Additionally, other non-heterosexual individuals who have experienced homophobia unreported in this study, such as those with a pansexual and asexual identity, might provide further insight into the socio-psychological experiences of homophobia in St. Perspectives in Caribbean Psychology. To safeguard against bias, JC kept a reflective diary that logged his emotional responses after analyzing transcripts. Goldbergfor instance, explains that passing— purposely suppressing and concealing an LGB identity and performing actions that make others believe that they are heterosexual—is commonplace when LGB people move between social environments that are high and low in their tolerance of non-heterosexuality. The research team spent substantial time reflecting on their own positions in the research and data collection experience. When asked to elaborate on her experiences between the North and South, Priscilla explained that:. From the way I feel and the experiences I have had, I do sometimes feel that they do no not experience as much suffering.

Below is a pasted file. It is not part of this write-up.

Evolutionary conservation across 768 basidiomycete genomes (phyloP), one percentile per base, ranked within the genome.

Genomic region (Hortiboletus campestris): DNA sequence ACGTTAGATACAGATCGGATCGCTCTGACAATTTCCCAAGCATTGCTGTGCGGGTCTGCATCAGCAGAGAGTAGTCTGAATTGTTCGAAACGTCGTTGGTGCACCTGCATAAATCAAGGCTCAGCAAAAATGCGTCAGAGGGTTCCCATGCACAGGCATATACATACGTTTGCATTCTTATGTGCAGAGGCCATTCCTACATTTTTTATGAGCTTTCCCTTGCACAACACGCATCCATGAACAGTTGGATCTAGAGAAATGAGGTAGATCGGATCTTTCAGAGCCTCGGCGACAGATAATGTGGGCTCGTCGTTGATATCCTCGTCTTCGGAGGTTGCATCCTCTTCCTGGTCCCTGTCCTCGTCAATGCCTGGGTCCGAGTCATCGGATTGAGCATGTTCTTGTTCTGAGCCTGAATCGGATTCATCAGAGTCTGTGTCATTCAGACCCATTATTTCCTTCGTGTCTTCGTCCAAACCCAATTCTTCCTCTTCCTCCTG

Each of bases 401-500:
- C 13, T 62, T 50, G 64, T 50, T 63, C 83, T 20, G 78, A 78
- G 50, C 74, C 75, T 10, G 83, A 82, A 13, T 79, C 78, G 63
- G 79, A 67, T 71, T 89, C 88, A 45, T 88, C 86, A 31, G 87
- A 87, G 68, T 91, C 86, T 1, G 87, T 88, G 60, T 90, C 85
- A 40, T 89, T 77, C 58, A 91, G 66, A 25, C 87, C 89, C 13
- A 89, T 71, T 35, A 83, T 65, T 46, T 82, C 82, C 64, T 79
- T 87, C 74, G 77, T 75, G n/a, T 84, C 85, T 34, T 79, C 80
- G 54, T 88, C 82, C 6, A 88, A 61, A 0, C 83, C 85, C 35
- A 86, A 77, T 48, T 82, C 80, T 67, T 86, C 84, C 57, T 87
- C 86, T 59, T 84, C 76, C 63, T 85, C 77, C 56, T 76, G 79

Development and Community-Based Perspectives.
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This is one of the first qualitative studies exploring perceptions and experiences of homophobia amongst LGB individuals in St. Martin, a self-identified light-skinned gay male, summarized this in the following way:. Lucia News Onlinesaid: Encyclopedia of Bilingualism and Bilingual Education. There was no element of deception within this study and the information sheet provided the participants with all the information necessary for them to make an informed decision about whether to participate. Interviewees also reported experiencing what they interpreted as differences in individuals' understanding of same-sex relationships between the North and the South. Given this, the present study included the perspective of LGB people from the North and South of the Island, and people who ranged in skin shade identity.